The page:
hen I was a child, my parents were missionaries in
I grew up with two truths.
Truth One: When you’re outside, make noise. Never creep down a path. Instead, stomp, shout, sing. The last was especially encouraged. My mother led the way down the hill, singing songs in English and in Finnish. She liked hymns: “How Great Thou Art,” “Blessed Assurance,” “What a Friend We Have in Jesus.” The snakes, she told us, could hear us a mile away.
Truth Two: If you encounter a snake without an adult present: Stop dead. Don’t run. Don’t walk. Don’t scratch your nose. And maybe you will not get bitten, maybe you will live. I grew up believing this, earnest and without question.
When I was 6 I saw my first snake, my snake, one that existed in that moment exclusively for me. Every other snake had been observed from the safety of my parents’ presence. My snake was gray and black and stretched thin against a gray stone.
I stopped and did not move.
It did not leave.
The morning grew warmer, and I could feel the sun against my back, against my shoulders, small and hunched and frightened. My neck ached; my arms and legs were heavy with waiting. What if no one finds me? The snake lifted and lowered its lacquered head, responding to something I could not see.
My father found me. He called my name, and when I didn’t answer, he called again and walked toward me. “What are you looking at?” I didn’t want to risk even the motion of my jaw, so he had to follow my eyes to the gray rock and there to the gray snake.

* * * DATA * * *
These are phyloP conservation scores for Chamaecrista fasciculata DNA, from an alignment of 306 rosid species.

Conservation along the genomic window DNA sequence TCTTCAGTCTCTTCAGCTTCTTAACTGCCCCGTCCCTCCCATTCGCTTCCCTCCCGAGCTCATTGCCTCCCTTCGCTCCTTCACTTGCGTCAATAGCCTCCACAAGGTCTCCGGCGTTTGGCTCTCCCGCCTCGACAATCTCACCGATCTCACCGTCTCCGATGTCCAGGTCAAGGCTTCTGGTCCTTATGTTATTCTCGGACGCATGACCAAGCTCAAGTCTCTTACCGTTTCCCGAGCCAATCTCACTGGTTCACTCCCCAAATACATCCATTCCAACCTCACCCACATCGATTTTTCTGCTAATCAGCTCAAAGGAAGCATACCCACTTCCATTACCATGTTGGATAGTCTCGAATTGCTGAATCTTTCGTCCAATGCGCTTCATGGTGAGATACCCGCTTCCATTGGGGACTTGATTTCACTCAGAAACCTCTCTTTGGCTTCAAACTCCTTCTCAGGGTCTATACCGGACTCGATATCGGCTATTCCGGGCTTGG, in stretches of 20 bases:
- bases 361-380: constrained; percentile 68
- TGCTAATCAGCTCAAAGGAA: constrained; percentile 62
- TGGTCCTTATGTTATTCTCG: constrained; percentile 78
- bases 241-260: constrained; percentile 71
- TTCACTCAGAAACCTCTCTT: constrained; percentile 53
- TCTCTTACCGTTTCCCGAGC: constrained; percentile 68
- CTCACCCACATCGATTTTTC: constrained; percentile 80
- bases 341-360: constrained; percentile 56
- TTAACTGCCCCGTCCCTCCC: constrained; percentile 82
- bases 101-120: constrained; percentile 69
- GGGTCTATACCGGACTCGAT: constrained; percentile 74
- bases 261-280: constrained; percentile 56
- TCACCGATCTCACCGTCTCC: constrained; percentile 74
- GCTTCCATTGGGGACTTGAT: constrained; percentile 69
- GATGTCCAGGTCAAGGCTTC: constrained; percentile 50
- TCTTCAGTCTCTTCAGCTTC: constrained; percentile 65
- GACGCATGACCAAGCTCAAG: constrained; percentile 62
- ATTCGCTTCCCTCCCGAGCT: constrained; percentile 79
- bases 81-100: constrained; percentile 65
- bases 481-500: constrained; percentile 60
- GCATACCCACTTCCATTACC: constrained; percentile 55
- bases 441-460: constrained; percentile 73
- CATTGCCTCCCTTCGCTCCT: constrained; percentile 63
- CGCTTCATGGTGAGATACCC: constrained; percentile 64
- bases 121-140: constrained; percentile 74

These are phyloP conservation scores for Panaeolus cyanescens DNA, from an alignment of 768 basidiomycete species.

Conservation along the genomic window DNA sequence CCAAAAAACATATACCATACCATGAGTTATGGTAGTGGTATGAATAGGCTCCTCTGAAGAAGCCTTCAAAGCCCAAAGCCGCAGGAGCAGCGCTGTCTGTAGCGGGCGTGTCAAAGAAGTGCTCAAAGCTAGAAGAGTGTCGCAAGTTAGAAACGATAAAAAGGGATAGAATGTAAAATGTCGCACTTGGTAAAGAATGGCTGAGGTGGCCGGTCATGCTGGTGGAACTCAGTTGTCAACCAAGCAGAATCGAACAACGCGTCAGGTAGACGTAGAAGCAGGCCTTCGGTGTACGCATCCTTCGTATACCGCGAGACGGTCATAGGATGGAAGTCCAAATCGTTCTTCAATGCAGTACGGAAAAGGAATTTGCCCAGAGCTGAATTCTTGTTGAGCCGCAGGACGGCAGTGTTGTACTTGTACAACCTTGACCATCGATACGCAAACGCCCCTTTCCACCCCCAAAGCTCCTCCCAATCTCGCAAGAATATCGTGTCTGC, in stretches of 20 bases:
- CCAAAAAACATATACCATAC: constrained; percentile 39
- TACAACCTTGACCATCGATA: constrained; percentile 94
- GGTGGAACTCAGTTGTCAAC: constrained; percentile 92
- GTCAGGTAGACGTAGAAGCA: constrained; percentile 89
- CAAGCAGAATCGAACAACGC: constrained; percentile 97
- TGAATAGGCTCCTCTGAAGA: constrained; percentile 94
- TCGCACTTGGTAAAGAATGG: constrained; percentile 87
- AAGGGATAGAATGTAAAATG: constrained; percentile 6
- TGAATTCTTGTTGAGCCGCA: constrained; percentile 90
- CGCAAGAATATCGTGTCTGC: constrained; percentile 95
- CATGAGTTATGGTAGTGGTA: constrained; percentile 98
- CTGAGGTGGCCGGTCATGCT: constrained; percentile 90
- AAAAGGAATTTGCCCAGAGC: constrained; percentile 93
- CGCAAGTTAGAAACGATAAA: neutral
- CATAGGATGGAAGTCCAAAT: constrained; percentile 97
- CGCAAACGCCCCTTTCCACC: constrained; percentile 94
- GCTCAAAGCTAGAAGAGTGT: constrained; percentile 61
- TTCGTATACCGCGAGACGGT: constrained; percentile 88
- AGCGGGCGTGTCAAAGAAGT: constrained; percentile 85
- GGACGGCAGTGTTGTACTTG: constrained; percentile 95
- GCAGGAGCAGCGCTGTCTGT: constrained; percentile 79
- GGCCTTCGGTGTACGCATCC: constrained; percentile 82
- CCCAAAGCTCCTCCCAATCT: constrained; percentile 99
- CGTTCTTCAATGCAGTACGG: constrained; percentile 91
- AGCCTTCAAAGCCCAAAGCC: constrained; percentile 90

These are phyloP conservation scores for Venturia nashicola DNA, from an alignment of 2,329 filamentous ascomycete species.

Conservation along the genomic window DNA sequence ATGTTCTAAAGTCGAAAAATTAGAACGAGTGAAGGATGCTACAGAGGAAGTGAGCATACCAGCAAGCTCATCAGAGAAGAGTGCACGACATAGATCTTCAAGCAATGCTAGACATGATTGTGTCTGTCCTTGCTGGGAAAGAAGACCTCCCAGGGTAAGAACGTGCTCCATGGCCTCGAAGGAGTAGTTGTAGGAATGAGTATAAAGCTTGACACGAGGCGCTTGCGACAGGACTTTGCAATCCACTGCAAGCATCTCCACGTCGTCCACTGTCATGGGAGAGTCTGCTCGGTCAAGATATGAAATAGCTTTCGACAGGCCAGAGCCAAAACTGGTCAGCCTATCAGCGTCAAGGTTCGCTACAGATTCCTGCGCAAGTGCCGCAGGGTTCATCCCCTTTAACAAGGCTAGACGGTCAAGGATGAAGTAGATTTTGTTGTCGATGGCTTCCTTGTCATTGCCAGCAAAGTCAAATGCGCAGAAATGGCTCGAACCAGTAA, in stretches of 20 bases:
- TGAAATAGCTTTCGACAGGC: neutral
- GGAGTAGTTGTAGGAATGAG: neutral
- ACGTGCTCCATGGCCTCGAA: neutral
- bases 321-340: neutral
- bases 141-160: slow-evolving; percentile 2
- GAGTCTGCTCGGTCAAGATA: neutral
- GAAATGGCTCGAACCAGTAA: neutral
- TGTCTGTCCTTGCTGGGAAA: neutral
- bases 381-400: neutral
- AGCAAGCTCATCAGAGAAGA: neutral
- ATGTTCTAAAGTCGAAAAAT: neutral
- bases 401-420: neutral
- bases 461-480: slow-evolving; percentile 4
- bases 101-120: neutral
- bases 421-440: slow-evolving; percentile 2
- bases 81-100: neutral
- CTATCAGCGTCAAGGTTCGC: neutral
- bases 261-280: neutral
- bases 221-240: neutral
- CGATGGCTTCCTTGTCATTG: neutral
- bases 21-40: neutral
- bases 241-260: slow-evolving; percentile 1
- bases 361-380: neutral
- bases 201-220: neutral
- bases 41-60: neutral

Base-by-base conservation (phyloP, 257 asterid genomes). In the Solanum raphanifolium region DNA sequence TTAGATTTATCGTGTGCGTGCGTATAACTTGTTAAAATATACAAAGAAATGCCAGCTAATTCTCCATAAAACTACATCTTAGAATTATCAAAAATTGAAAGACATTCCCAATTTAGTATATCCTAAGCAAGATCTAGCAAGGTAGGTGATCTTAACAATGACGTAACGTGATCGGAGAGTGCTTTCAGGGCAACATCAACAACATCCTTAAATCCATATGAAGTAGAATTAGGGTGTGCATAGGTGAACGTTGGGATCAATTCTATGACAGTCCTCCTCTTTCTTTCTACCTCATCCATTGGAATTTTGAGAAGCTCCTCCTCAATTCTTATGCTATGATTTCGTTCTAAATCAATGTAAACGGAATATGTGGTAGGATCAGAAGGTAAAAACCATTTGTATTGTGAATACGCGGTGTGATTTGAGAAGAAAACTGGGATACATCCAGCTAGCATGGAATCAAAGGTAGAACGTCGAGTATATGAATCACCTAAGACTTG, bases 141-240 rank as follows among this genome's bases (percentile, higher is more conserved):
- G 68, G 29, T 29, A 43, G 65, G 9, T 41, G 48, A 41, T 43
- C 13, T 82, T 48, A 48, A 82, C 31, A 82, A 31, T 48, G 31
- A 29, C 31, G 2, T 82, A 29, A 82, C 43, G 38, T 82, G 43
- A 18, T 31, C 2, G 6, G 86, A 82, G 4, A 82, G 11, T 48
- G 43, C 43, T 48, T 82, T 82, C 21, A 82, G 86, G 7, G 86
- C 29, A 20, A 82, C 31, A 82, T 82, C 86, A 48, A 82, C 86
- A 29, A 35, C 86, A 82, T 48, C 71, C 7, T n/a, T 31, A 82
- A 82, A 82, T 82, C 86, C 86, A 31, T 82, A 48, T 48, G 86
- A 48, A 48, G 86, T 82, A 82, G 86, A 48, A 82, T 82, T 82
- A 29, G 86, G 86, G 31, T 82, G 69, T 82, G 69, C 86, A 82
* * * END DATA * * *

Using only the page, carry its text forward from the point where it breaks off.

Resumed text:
“The only garden snake in
My parents loved this story. They told it later with great nostalgia. When I was a teenager, they must have thought: Those were the days. I still obeyed—I’ve always been a Goody Two-shoes—but with my compliance came questions: Why this? Why that?
As irritating as those questions could be, my parents were surely glad I was wiser and more discerning. It was good I knew the difference between a garden snake and a mamba. It was good that I could see nuances and see also that behind an edict there was a principle. In short, I was learning the difference between the law and the spirit of the law.
In the Gospels the two become a source of great discourse. The religious leaders had long followed an exact law. Jesus, however, emphasized the spirit. “Do not murder,” became “do not be angry.”1 “An eye for an eye” became “turn the other cheek.”2 “Love your neighbor” became “love your enemy.”3
The spirit required more. When the young ruler asked Jesus what he might do to be saved, Jesus first referred him to the commandments. The man replied confidently that he kept them all. Jesus then told him to sell his possessions, give them to the poor, and become a disciple. The ruler could not do it.4
So how does this apply to us?
If we merely follow rules, Christianity can become a habit, a routine of dos and don’ts, a unique lifestyle. But if we look behind the law, we will find the searing command to love.
When asked to name the most important commandment, Jesus replied: “‘Love the Lord your God with all your heart and with all your soul and with all your mind.’ This is the first and greatest commandment. And the second is like it: ‘Love your neighbor as yourself.’ All the Law and the Prophets hang on these two commandments.”5
1See Matt. 5:21-26.
2See Matt. 5:38-42.
3See Matt. 5:43-48.
4See Matt. 19:16-30.
Sari Fordham is working on a postgraduate degree at the